Joannes de Laet

Dutch geographer

Joannes or Johannes De Laet (Latinized as Ioannes Latius) (1581 in Antwerp – buried 15 December 1649, in Leiden) was a Dutch polyglot, geographer, historian, theologian and director of the Dutch West India Company. The geographer and historian Philip Burden described his History of the New World as "arguably the finest description of the Americas published in the seventeenth century" and "one of the foundation maps of Canada". De Laet was the first to print maps with the names Manhattan, New Amsterdam (now New York City) and Massachusetts.

Historia Naturalis Brasiliae, to which De Laet contributed significantly

Quotes edit

  • [T]hence (from Lucknow) to Oudee (an ancient city, once the seat of Pathan Kings, but now almost deserted), 50 cos. Not far from this city may be seen the ruins of the fort and palace of Ramchand, whom the Indians regard as God Most High: they say that he took on him human flesh that he might see the great tamasha of the world. Amongst these ruins live certain Bramenes who carefully note down the name of all such pilgrims as duly perform their ceremonial ablutions in the neighboring river. They say that this custom has been kept up for many centuries. About two miles from these rivers (sic.) is a cave with a narrow mouth but so spacious within and with so many ramifications that it is difficult to find one’s way out again. They believe that the ashes of the god are hidden here. Pilgrims come to this place from all parts of India and after worshiping the idol take away with them some grains of charred rice as proof of their visit. This rice they believe to have been kept here for many centuries.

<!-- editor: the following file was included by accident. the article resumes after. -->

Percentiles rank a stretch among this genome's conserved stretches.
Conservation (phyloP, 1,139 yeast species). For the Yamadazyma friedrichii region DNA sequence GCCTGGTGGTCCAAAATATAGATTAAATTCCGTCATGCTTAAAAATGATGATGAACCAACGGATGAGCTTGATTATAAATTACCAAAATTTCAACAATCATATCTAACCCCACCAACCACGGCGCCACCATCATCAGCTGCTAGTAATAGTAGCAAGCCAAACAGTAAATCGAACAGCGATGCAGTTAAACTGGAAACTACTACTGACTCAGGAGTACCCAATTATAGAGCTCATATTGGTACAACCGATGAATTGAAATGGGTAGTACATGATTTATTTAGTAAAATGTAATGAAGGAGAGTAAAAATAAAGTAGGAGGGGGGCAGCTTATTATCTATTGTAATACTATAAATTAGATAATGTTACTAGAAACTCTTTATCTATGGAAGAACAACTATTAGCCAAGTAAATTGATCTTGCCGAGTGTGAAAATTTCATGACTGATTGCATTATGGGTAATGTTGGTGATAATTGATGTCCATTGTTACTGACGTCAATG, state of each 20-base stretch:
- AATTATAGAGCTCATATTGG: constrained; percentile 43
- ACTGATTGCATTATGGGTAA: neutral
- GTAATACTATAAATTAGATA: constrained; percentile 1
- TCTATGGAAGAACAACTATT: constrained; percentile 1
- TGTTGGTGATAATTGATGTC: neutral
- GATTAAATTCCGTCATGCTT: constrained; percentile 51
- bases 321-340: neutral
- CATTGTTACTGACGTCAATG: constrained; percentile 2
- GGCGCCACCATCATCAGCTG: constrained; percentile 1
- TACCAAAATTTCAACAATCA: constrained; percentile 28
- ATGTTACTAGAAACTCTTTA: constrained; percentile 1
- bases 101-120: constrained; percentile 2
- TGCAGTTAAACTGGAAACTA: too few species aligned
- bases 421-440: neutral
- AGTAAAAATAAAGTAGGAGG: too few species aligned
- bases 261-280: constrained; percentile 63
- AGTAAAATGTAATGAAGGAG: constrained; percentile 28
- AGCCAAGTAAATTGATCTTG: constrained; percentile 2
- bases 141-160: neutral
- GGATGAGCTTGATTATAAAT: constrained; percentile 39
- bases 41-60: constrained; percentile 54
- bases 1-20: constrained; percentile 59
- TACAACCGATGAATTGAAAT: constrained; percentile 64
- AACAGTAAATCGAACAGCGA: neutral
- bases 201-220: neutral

• Joannes de Laet, De Imperio Magni Mogolis Sive India Vera Commentarius’ . quoted in Kishore, Kunal (2016). Ayodhyā revisited. chapter 11

External links edit

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